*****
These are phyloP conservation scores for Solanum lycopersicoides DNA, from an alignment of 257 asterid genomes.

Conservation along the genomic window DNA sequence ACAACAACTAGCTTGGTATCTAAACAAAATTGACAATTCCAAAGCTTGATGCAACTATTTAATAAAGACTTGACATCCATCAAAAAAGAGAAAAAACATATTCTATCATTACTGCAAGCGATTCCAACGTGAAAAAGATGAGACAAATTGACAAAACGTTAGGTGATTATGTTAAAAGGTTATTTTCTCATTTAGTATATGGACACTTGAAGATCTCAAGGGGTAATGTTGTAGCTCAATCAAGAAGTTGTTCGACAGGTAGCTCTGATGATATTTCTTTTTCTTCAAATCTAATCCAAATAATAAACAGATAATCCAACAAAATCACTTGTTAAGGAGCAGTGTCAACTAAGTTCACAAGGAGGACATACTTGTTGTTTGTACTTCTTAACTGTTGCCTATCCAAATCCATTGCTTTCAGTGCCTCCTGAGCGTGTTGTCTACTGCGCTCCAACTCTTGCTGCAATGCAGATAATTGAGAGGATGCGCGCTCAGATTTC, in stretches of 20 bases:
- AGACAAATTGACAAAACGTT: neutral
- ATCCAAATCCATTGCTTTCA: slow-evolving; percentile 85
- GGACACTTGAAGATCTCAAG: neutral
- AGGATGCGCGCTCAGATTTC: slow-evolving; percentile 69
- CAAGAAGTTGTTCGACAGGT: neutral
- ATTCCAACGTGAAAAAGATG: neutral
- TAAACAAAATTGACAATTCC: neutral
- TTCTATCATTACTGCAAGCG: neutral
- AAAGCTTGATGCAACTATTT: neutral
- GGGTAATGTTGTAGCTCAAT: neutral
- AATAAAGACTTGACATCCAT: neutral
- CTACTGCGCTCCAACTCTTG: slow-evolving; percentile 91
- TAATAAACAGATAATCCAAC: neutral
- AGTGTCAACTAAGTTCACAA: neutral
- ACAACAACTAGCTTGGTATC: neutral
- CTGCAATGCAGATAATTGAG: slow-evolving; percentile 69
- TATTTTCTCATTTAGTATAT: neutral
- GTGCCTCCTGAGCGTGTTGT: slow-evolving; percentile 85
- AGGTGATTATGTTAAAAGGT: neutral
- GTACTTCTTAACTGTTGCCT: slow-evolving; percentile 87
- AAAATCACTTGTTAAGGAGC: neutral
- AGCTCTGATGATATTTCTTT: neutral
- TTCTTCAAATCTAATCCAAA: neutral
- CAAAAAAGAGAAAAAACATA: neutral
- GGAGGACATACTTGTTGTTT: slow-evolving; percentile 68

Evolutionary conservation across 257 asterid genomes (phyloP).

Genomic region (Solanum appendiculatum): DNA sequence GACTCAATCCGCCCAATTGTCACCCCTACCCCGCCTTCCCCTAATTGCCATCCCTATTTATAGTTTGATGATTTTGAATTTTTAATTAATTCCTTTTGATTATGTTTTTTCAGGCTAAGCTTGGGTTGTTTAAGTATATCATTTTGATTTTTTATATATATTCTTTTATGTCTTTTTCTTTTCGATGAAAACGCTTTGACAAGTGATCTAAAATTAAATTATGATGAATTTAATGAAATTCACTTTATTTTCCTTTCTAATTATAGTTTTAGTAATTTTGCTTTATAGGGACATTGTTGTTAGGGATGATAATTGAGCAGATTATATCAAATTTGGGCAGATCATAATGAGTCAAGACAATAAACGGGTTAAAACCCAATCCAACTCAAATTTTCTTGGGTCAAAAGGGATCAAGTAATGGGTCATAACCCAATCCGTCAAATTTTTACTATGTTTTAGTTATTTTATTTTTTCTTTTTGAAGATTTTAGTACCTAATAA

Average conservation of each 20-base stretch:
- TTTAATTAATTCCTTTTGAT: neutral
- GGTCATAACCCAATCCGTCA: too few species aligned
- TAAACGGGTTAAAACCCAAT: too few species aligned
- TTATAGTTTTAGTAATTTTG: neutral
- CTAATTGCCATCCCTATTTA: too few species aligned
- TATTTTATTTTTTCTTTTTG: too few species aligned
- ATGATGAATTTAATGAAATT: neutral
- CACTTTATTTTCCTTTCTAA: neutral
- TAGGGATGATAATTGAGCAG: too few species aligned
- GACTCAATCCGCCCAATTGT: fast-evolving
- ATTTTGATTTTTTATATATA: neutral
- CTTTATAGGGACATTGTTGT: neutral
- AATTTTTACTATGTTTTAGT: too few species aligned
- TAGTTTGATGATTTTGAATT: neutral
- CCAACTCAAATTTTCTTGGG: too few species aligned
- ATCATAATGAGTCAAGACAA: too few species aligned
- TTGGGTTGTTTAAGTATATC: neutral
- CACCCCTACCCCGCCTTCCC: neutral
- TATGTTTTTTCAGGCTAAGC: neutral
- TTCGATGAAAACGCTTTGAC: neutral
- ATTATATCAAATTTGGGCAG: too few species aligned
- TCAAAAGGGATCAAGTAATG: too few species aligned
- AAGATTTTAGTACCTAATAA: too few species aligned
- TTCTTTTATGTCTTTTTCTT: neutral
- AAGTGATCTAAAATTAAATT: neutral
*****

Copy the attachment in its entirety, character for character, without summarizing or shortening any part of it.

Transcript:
These are phyloP conservation scores for Solanum lycopersicoides DNA, from an alignment of 257 asterid genomes.

Conservation along the genomic window DNA sequence ACAACAACTAGCTTGGTATCTAAACAAAATTGACAATTCCAAAGCTTGATGCAACTATTTAATAAAGACTTGACATCCATCAAAAAAGAGAAAAAACATATTCTATCATTACTGCAAGCGATTCCAACGTGAAAAAGATGAGACAAATTGACAAAACGTTAGGTGATTATGTTAAAAGGTTATTTTCTCATTTAGTATATGGACACTTGAAGATCTCAAGGGGTAATGTTGTAGCTCAATCAAGAAGTTGTTCGACAGGTAGCTCTGATGATATTTCTTTTTCTTCAAATCTAATCCAAATAATAAACAGATAATCCAACAAAATCACTTGTTAAGGAGCAGTGTCAACTAAGTTCACAAGGAGGACATACTTGTTGTTTGTACTTCTTAACTGTTGCCTATCCAAATCCATTGCTTTCAGTGCCTCCTGAGCGTGTTGTCTACTGCGCTCCAACTCTTGCTGCAATGCAGATAATTGAGAGGATGCGCGCTCAGATTTC, in stretches of 20 bases:
- AGACAAATTGACAAAACGTT: neutral
- ATCCAAATCCATTGCTTTCA: slow-evolving; percentile 85
- GGACACTTGAAGATCTCAAG: neutral
- AGGATGCGCGCTCAGATTTC: slow-evolving; percentile 69
- CAAGAAGTTGTTCGACAGGT: neutral
- ATTCCAACGTGAAAAAGATG: neutral
- TAAACAAAATTGACAATTCC: neutral
- TTCTATCATTACTGCAAGCG: neutral
- AAAGCTTGATGCAACTATTT: neutral
- GGGTAATGTTGTAGCTCAAT: neutral
- AATAAAGACTTGACATCCAT: neutral
- CTACTGCGCTCCAACTCTTG: slow-evolving; percentile 91
- TAATAAACAGATAATCCAAC: neutral
- AGTGTCAACTAAGTTCACAA: neutral
- ACAACAACTAGCTTGGTATC: neutral
- CTGCAATGCAGATAATTGAG: slow-evolving; percentile 69
- TATTTTCTCATTTAGTATAT: neutral
- GTGCCTCCTGAGCGTGTTGT: slow-evolving; percentile 85
- AGGTGATTATGTTAAAAGGT: neutral
- GTACTTCTTAACTGTTGCCT: slow-evolving; percentile 87
- AAAATCACTTGTTAAGGAGC: neutral
- AGCTCTGATGATATTTCTTT: neutral
- TTCTTCAAATCTAATCCAAA: neutral
- CAAAAAAGAGAAAAAACATA: neutral
- GGAGGACATACTTGTTGTTT: slow-evolving; percentile 68

Evolutionary conservation across 257 asterid genomes (phyloP).

Genomic region (Solanum appendiculatum): DNA sequence GACTCAATCCGCCCAATTGTCACCCCTACCCCGCCTTCCCCTAATTGCCATCCCTATTTATAGTTTGATGATTTTGAATTTTTAATTAATTCCTTTTGATTATGTTTTTTCAGGCTAAGCTTGGGTTGTTTAAGTATATCATTTTGATTTTTTATATATATTCTTTTATGTCTTTTTCTTTTCGATGAAAACGCTTTGACAAGTGATCTAAAATTAAATTATGATGAATTTAATGAAATTCACTTTATTTTCCTTTCTAATTATAGTTTTAGTAATTTTGCTTTATAGGGACATTGTTGTTAGGGATGATAATTGAGCAGATTATATCAAATTTGGGCAGATCATAATGAGTCAAGACAATAAACGGGTTAAAACCCAATCCAACTCAAATTTTCTTGGGTCAAAAGGGATCAAGTAATGGGTCATAACCCAATCCGTCAAATTTTTACTATGTTTTAGTTATTTTATTTTTTCTTTTTGAAGATTTTAGTACCTAATAA

Average conservation of each 20-base stretch:
- TTTAATTAATTCCTTTTGAT: neutral
- GGTCATAACCCAATCCGTCA: too few species aligned
- TAAACGGGTTAAAACCCAAT: too few species aligned
- TTATAGTTTTAGTAATTTTG: neutral
- CTAATTGCCATCCCTATTTA: too few species aligned
- TATTTTATTTTTTCTTTTTG: too few species aligned
- ATGATGAATTTAATGAAATT: neutral
- CACTTTATTTTCCTTTCTAA: neutral
- TAGGGATGATAATTGAGCAG: too few species aligned
- GACTCAATCCGCCCAATTGT: fast-evolving
- ATTTTGATTTTTTATATATA: neutral
- CTTTATAGGGACATTGTTGT: neutral
- AATTTTTACTATGTTTTAGT: too few species aligned
- TAGTTTGATGATTTTGAATT: neutral
- CCAACTCAAATTTTCTTGGG: too few species aligned
- ATCATAATGAGTCAAGACAA: too few species aligned
- TTGGGTTGTTTAAGTATATC: neutral
- CACCCCTACCCCGCCTTCCC: neutral
- TATGTTTTTTCAGGCTAAGC: neutral
- TTCGATGAAAACGCTTTGAC: neutral
- ATTATATCAAATTTGGGCAG: too few species aligned
- TCAAAAGGGATCAAGTAATG: too few species aligned
- AAGATTTTAGTACCTAATAA: too few species aligned
- TTCTTTTATGTCTTTTTCTT: neutral
- AAGTGATCTAAAATTAAATT: neutral